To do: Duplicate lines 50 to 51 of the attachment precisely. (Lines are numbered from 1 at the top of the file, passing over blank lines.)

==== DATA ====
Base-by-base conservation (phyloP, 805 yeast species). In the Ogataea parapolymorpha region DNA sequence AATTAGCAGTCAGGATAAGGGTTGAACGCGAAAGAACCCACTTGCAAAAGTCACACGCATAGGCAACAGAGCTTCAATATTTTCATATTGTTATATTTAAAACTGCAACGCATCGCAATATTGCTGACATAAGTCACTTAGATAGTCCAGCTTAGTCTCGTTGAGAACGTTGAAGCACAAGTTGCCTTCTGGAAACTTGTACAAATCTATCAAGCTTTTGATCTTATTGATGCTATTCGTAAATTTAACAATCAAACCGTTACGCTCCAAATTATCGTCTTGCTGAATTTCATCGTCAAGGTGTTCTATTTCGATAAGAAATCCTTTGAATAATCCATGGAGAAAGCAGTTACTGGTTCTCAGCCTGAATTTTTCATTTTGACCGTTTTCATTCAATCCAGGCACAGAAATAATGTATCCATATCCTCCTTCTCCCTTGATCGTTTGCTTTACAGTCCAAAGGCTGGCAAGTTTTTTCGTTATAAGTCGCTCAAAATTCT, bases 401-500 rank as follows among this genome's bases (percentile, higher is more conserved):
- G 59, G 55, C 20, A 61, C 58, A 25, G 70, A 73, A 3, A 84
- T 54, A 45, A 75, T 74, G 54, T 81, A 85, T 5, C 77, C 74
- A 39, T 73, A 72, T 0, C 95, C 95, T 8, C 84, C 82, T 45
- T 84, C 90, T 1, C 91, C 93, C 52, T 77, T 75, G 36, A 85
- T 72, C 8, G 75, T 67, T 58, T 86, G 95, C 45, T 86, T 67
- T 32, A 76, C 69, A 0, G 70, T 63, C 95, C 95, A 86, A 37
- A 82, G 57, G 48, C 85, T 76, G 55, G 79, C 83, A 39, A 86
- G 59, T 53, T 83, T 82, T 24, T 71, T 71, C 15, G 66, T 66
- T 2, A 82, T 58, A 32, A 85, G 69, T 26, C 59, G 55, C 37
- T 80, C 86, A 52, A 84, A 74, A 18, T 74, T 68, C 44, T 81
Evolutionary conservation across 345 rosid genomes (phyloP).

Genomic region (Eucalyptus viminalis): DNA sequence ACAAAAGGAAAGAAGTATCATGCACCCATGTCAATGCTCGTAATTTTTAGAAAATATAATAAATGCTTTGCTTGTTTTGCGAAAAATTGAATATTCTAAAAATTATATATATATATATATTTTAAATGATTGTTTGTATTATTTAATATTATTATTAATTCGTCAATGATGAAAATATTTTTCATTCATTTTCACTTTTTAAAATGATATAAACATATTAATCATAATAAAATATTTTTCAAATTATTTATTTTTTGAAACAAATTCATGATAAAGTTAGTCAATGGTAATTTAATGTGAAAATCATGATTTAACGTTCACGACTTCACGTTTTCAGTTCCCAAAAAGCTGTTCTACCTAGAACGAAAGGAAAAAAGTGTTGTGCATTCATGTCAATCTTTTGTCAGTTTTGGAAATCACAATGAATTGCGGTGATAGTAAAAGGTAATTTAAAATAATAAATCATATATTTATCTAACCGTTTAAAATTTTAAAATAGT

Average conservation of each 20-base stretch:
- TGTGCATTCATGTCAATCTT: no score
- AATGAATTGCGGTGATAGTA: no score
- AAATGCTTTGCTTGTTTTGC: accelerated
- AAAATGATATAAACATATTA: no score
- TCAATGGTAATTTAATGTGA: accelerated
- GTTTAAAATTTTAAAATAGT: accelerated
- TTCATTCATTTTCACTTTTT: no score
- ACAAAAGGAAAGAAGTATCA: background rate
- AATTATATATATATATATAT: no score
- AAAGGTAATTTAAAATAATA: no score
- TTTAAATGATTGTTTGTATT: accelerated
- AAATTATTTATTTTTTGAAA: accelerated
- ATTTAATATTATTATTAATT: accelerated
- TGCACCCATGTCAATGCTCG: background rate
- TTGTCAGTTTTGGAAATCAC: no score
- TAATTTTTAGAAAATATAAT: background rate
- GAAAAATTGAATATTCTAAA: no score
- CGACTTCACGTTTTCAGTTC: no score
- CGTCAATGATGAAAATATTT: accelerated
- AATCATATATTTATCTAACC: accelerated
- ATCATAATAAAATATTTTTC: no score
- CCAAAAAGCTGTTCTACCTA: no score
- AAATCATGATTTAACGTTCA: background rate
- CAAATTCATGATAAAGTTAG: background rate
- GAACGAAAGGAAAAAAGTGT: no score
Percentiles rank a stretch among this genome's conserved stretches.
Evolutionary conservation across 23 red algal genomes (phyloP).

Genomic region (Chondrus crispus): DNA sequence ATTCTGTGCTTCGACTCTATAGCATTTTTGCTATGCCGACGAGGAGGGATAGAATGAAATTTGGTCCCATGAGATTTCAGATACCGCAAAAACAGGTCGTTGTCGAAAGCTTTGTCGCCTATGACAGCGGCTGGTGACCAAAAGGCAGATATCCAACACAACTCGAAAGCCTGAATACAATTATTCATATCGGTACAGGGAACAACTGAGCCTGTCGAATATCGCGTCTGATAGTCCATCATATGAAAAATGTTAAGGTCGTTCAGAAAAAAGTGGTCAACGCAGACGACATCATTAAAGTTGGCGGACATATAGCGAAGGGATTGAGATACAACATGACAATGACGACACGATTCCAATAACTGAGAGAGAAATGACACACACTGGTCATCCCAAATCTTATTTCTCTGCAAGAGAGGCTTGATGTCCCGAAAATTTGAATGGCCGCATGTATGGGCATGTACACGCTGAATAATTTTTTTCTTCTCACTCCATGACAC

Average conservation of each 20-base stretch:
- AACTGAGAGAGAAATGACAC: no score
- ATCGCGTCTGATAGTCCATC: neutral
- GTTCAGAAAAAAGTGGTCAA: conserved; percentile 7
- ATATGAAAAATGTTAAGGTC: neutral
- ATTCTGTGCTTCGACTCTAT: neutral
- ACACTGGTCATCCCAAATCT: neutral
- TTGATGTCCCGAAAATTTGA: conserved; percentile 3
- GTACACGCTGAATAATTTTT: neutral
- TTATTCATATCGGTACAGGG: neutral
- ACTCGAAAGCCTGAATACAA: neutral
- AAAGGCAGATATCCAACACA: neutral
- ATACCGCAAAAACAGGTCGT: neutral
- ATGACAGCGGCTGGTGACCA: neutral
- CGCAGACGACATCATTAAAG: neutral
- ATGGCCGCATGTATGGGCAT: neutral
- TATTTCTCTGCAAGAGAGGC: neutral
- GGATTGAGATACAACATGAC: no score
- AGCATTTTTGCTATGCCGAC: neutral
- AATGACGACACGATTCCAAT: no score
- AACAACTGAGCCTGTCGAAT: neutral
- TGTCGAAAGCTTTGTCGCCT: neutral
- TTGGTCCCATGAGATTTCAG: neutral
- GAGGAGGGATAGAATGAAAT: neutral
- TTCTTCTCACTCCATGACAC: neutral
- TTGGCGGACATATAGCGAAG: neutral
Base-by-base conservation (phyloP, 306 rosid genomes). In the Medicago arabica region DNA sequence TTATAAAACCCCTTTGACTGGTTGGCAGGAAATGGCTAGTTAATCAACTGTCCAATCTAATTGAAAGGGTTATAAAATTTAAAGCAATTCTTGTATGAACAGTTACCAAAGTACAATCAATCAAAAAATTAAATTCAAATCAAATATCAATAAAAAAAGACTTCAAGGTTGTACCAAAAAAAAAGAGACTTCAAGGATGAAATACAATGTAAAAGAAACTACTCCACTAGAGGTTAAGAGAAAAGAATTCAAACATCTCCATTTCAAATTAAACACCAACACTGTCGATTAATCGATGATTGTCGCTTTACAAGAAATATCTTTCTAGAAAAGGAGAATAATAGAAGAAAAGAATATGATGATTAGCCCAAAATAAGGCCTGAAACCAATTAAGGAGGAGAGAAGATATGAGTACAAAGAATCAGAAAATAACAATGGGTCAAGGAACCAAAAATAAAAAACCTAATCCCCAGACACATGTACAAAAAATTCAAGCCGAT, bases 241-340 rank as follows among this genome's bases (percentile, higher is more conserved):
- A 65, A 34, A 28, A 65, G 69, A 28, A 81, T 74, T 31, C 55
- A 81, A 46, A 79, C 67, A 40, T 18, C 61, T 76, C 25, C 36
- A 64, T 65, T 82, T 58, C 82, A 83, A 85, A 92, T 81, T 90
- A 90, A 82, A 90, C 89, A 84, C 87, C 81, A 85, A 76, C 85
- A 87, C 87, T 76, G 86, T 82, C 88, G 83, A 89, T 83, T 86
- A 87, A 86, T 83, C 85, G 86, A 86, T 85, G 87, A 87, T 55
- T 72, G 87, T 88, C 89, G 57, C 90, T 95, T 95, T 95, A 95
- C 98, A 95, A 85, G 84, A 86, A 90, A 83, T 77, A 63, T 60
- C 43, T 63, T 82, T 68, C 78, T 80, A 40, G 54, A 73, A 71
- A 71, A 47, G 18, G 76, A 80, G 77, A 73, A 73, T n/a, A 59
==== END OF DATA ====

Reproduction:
- TTGATGTCCCGAAAATTTGA: conserved; percentile 3
- GTACACGCTGAATAATTTTT: neutral